But then something happened! (Cool story, huh?) Suddenly, a man appeared at the door and let seven people in, including me! This seemed like a twist on the average hypebeast experience, but I didn't linger on it. Because there I was! In a store, like a real American girl!
About eight other people were looking at the Sacai goods with that particular mania that pools in the eyes when someone takes too much Xanax. It felt coolly competitive. The rest of the crowd was in the back, surveying the glamorous sneakers I did not understand and could not afford. A man told me if I was "actually going to buy something" I would have to tell him what I desired and he would retrieve it from a mysterious labyrinth below the mother ship.
So I said, "Cool."
I wanted to poke through the other pieces, just to see what they looked and felt like, but I stopped myself. I felt like a woman lost in the woods who had gotten all her knowledge about the woods from a sad, beautiful poem entitled "Four Pins." Did I have time to pussyfoot around? I did not know! But I wasn't about to let my grails sell out from under me, so I grabbed the three pieces I had spent the last month of my whole life dreaming about and found a salesperson and announced myself: "I WOULD LIKE TO COP THESE NOW."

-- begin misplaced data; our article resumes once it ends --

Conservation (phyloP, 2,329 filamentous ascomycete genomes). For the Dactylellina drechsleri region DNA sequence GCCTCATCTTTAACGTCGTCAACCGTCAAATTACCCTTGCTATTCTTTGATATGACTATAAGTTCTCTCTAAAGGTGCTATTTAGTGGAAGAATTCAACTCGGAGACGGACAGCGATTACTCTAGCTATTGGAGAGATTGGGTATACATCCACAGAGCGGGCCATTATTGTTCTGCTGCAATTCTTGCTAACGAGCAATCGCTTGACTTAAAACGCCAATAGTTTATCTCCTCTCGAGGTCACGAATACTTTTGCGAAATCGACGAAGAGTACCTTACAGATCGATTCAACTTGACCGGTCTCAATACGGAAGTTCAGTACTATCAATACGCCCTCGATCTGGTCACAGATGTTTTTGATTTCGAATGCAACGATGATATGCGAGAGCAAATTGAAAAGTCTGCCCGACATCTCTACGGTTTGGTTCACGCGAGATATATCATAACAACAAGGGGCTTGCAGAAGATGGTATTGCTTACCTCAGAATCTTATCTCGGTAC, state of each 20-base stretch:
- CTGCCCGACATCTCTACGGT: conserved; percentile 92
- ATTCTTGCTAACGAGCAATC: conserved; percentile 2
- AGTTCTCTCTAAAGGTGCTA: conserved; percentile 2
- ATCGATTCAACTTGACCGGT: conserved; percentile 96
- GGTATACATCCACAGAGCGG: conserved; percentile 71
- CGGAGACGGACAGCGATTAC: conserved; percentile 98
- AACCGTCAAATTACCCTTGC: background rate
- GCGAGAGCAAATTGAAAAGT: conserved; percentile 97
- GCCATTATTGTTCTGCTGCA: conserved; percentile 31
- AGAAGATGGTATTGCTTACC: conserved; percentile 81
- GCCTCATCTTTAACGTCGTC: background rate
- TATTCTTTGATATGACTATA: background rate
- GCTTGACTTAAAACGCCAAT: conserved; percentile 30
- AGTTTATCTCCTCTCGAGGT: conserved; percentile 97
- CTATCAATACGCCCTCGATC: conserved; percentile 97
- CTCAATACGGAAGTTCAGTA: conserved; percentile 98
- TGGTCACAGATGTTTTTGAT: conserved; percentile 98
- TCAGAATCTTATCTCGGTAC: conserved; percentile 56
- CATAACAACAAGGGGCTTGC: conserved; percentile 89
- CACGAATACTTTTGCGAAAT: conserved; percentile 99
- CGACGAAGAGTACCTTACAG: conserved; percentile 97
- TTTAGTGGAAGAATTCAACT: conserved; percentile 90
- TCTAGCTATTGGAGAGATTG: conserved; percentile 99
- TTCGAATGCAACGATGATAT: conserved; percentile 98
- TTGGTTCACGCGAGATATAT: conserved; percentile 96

He brought them upstairs and into my life. He asked me if I wanted to try them on, but, by this point, the inexplicable mania had seized me. I just wanted them in the bag before one of the eight other lucky people inside this store—which I might add made me feel like I was in a meth lab run by Yves Behar—poached them for their eBay lifestyle.
I went to the cash register, where a very lovely woman rang up my purchases and, thankfully, mumbled my too high total as an incomprehensible jumble. (That inadvertent favor was perhaps the best customer service I have experienced in months.) Then she packaged my beautiful sweatsuit and jacket into a garment bag, like it really MATTERED. "Enjoy," she said and I went off to do just that.
At long last, the hypebeast glass ceiling had been broken.